By: Jing Wen, Manasi Shrotri and Sharma VNL RIG Intern Researchers


Electronic Health Record (EHR) System

Healthcare electronic health record systems can be seen as a highly dynamic dataset containing important personal information. Various patient’s health and personal information has been stored in this system that lacks data integration. Models that focus on validating data integration and protecting data safety should be developed.

Health Level Seven (HL7) Messages

As Orion Health states, “HL7 standards act as a bridge between modern healthcare services and advancing information technology” [1]

By implementing HL7 standards, patients’ previous healthcare records can be easily accessed and transferred among healthcare providers, including clinics that are not integrated with the local hospital system.

To transfer the data electronically between various health care providers, HL7 messages are used. HL7 messages follow standard Human-readable ASCII format. The message consists of one or more segments, which are separated by a pipe (|) character and a segment can be divided into composites. If a composite contains another composite, then a (^) character is used as a separator. Each message type has a specific 3 letter code which triggers an event. Here MSH is the header and MFN stand for Master File Notification, which will support the distribution of changes to various master files between systems. An example of typical HL7 messages can be found below.


Data Integration and Validation

Despite having standard formats, HL7 has many data integration challenges. Integration problems mostly occur because of HL7 customization. Also, different vendors might use different versions and formats. With this variance across systems and standards, even though a specific standard for data format has been set, data integration still cannot be ensured and requires further validation.

Different validation methods can trigger multiple problems. Full Validation including terminology delays response times of production systems whereas individual data errors can cause subsequent missing data. However, a widely-used validation method has not been set up yet. Current HL7 message validation challenges include:

  • Most common errors need to be manually detected and corrected.
  • Data related to data with errors will be deleted without verifying the accuracy. (Accuracy cannot be easily evaluated manually.)

A potential solution for this problem is applying Functional Validation for data integration by protecting personal information and validating correctness of information. Solving possible problems that we have mentioned by using Functional Validation can reduce the error message count and decrease the manual efforts to correct these errors. A detailed solution is described in the following method section.


In HL7 validation, different segments in source and destination should exactly match. If there are any blank fields in source or destination systems, integration fails and saves the message in an error message queue. Here the analysts need to manually resend the message by correcting the blank fields. To overcome this problem, we can implement functional validation.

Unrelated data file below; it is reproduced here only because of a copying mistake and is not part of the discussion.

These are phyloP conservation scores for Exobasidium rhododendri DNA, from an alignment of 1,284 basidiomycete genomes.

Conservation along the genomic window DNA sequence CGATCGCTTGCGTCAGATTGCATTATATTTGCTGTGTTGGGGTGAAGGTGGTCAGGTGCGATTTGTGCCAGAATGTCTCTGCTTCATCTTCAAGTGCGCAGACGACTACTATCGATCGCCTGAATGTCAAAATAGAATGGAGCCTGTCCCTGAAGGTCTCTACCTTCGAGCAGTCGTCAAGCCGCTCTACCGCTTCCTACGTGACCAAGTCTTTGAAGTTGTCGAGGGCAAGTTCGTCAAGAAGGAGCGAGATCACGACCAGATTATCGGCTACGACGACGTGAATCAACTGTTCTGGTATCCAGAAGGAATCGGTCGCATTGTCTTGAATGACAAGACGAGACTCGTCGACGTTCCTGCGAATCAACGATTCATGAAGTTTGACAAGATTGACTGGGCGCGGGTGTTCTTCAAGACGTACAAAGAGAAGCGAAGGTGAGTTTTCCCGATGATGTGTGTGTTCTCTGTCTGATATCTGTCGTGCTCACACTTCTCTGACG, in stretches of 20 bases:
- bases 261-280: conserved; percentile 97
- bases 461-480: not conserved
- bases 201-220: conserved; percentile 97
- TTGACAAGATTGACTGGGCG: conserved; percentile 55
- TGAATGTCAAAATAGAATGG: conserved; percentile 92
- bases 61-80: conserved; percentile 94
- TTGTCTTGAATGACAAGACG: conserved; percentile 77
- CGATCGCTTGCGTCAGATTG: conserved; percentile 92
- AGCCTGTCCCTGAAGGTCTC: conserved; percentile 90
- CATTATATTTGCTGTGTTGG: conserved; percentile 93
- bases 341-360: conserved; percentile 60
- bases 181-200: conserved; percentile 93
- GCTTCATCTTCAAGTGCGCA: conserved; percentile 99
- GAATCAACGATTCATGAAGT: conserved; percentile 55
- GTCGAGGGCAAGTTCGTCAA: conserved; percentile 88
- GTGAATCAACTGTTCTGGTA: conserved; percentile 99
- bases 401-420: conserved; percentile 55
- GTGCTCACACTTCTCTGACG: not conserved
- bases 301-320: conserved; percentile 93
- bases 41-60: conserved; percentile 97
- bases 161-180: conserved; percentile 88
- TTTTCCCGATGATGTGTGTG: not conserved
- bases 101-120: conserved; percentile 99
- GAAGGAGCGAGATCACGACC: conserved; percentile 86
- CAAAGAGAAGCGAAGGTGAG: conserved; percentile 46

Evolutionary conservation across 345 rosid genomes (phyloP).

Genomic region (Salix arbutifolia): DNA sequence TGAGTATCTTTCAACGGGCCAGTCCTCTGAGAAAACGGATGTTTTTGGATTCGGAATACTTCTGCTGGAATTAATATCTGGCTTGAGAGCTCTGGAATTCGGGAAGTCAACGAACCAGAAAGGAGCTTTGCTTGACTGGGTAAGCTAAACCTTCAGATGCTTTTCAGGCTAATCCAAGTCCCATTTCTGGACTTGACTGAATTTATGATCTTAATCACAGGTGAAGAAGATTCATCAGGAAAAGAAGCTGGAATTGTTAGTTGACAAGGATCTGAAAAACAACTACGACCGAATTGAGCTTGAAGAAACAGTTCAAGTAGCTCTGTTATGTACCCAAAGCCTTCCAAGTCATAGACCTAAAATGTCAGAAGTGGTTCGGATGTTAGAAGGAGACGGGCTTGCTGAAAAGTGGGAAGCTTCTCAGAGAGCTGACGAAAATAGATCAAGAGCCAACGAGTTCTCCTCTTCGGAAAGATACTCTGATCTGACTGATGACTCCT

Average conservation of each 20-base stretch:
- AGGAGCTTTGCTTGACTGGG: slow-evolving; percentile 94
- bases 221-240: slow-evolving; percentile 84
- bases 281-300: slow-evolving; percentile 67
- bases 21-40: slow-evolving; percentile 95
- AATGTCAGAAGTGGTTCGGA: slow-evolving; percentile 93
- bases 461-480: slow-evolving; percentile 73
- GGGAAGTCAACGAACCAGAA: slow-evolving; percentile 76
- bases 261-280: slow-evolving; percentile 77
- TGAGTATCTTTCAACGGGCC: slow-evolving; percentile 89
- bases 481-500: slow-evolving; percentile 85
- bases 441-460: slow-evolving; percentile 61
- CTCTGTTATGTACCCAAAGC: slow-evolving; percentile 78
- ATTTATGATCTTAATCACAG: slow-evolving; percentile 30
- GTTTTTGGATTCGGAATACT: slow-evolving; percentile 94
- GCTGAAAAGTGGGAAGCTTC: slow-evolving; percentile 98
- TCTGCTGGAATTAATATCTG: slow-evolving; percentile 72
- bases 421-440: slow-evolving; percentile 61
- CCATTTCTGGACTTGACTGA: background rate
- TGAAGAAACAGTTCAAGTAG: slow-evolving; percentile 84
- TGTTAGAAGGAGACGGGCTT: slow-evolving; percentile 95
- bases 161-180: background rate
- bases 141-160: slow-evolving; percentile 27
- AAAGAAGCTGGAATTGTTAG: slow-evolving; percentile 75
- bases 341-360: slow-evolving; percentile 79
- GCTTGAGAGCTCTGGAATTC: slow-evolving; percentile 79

We create a function to predict the value of each segment in the destination system and assign trust to the segments by matching them with the segments in the source system. For example, if the source system has a Patient Identifier (PID) segment with values of their last name, first name, Medical Record Number and Admission Discharge Time (ADT) segment for the admission details of each patient. Now if in the destination system there is a missing value of the Medical Record Number in their PID segment, the integration message fails, but here we can compute the missing field by assigning the trust and create a function to assign the missing value. We can apply the RIG Dynamic Trust model and use a high trust level for data integration and controlling the weights assigned to the segments to predict the missing value segment. We first assign weights to each field in the segment that matches with the source and destination segments that are based on the trust level. Subsequently, this updates the missing value in the destination system with the value in the source system to reduce the error messages during integration. In our example we can assign equal weights to Last Name, First Name and the admission details and assign a threshold value for the weights for computing the missing Medical Record Number. In a similar manner we can assign the thresholds and weights for each segment to compute the missing value.  Thresholds can be assigned based on the segment matching and the trust level with the source and destination systems.

From four years of experience working in the Healthcare industry we observed that every day there will be millions of records that need to be integrated with different systems and most of them will fail because of the blank fields. As a result, the analyst needs to manually correct these messages and resend them. However, by applying functional validation for HL7 integration to predict the missing value in the target destination, we can reduce the efforts of the integration analysts who need to manually correct the errors when the integration message fails.

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